After I used dd to make a USB drive from an Ubuntu ISO, I am unable to format it for normal use.

I ran:

sudo dd if="ubuntu-16.04-desktop-amd64.iso" of="/dev/sdb" bs=4M

In order to create a bootable USB drive.

However, after I was done with it, I wanted to format it as FAT32 and use it like a normal USB drive.

No problem, should be easy, right? WRONG.

I have tried:

  • Using the included Disks application to format it. It threw an error about corrupt GPT tables and wouldn't give me an override option.
  • Using Gparted the erase the current partition table and write a new MBR table [completed successfully]
  • After that I created a FAT32 partition spanning the entire volume, and remounted. [Showed up in Files, good so far]
  • Attempted to copy a file to it. It thre an error saying the medium was read-only.
  • Erased the partition table again in Gparted and this time created an NTFS partition spanning the entire disk. [Same RO error when attempting to copy a file onto it]
  • Repeated the procedure trying this time with EXT4 [Same RO error]
  • Repeated procedure trying a GTP table instead of an MBR table. {Same error]

Finally, I tried running:

sudo hdparm -r0 /dev/sdb

And remounted. Still the same error. Keep in mind that I remounted it after formatting it each time.

I am at a total loss. Has dd bricked my USB drive?


I can't really be sure which of the things I did fixed it, but it turns out that something must not have been synced.

Simply rebooting the computer fixed the issue. However I did try plugging it into a different Ubuntu system and it didn't work there either. So it was definitely something I did that fixed it.

For anyone else facing this issue, I would recommend running these commands to make sure it is usable again:

sudo dd if="/dev/zero" of="/dev/sdX" bs=1M count=10 #Replace "X" with your USB's letter
sudo reboot
  • If that is the solution you have found for your problem, then maybe you should mark your own answer so that this question could be classified as solved. Jun 25 '16 at 15:13
  • @CristianaNicolae - Please reverse your downvote. There is a two-day waiting period before I am allowed to mark it as the answer. Jun 25 '16 at 15:20
  • @CristianaNicolae lighten up a little.
    – nixpower
    Jun 25 '16 at 15:41
  • @Android Dev - Sory, the downvote was not my doing. But I have upvoted the answer. I hope this helps . Jun 25 '16 at 17:20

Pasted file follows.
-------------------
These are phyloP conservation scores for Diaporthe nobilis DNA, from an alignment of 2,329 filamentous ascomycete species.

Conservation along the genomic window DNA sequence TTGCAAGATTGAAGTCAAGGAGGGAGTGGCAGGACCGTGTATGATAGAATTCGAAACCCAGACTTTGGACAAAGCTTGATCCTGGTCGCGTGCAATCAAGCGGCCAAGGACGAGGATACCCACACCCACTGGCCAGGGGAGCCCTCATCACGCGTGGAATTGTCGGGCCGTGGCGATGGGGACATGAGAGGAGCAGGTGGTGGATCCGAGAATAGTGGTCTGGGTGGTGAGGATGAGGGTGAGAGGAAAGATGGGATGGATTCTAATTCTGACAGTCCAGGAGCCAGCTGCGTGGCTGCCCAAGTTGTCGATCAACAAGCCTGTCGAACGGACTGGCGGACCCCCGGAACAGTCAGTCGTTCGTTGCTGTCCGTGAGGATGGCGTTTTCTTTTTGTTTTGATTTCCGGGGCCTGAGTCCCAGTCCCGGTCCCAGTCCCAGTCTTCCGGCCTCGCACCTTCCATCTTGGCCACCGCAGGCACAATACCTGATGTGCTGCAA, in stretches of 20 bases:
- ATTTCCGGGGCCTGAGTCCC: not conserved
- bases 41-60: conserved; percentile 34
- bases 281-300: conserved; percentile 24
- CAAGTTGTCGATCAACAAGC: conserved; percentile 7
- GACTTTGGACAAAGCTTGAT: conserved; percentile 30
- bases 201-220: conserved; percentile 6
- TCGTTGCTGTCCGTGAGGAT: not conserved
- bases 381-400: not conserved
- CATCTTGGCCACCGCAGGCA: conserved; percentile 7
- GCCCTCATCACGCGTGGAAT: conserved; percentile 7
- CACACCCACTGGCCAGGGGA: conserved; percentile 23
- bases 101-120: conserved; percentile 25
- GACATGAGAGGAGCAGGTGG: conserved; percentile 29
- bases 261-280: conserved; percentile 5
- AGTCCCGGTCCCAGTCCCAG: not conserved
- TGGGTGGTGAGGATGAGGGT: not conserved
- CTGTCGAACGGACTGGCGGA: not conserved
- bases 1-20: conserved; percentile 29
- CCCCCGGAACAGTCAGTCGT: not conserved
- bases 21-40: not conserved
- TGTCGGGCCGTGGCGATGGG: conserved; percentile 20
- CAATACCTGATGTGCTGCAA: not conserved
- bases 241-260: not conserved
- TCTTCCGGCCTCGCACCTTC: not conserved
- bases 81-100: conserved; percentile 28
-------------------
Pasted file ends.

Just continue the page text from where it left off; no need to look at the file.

• The last command to reboot isn't a bad idea, but it's not necessary. You can simply just format the USB stick with your tool of choice after zeroing just the first couple MB of the USB device.
    – b_laoshi
    Apr 12 '17 at 0:51

using fdisk can be good solution(Be careful not to use wrong drive)

Find your device/disk name:

$ lsblk
sdb      8:16   1  15.2G  0 disk 
├─sdb1   8:17   1   564M  0 part /media/user/pendrive
└─sdb2   8:18   1    31M  0 part 

unmount all of mounted partition
then you wand to select whole partition so /dev/sdb

$ sudo umount /dev/sdb1

then use fdisk to create a partition and format to specific filesystem
Be careful here in selecting disk

$ sudo fdisk /dev/sdb

then you can use m for help
create a partition table we use DOS partition so o then you can print partition table with p

Command (m for help):o

Created a new DOS disklabel with disk identifier 0xd745b93f.

Command (m for help):p
Disk /dev/sdb1: 564 MiB, 591396864 bytes, 1155072 sectors
Units: sectors of 1 * 512 = 512 bytes
Sector size (logical/physical): 512 bytes / 512 bytes
I/O size (minimum/optimal): 512 bytes / 512 bytes
Disklabel type: dos 
Disk identifier: 0xd745b93f

then create new partition using n
you can hit enter for default choice of one primary partion or choose according to given option

Command (m for help):n
Partition type
   p   primary (0 primary, 0 extended, 4 free)
   e   extended (container for logical partitions)
Select (default p): 

Using default response p.
Partition number (1-4, default 1): 
First sector (2048-1155071, default 2048): 
Last sector, +sectors or +size{K,M,G,T,P} (2048-1155071, default 1155071): 

Created a new partition 1 of type 'Linux' and of size 563 MiB.

here your default partition is Linux you can change by typing t and select c for FAT32

Command (m for help): t
Selected partition 1
Partition type (type L to list all types):c
Changed type of partition 'Linux' to 'W95 FAT32 (LBA)'.

or you can use L to list all the type and select your choice
Then finally you can conform format and quit using wq

Command (m for help): wq
The partition table has been altered.
Calling ioctl() to re-read partition table.
Syncing disks.

Now you can remove unplug and plug again
You can see new drive try writing by making folder & file
Now it must work.

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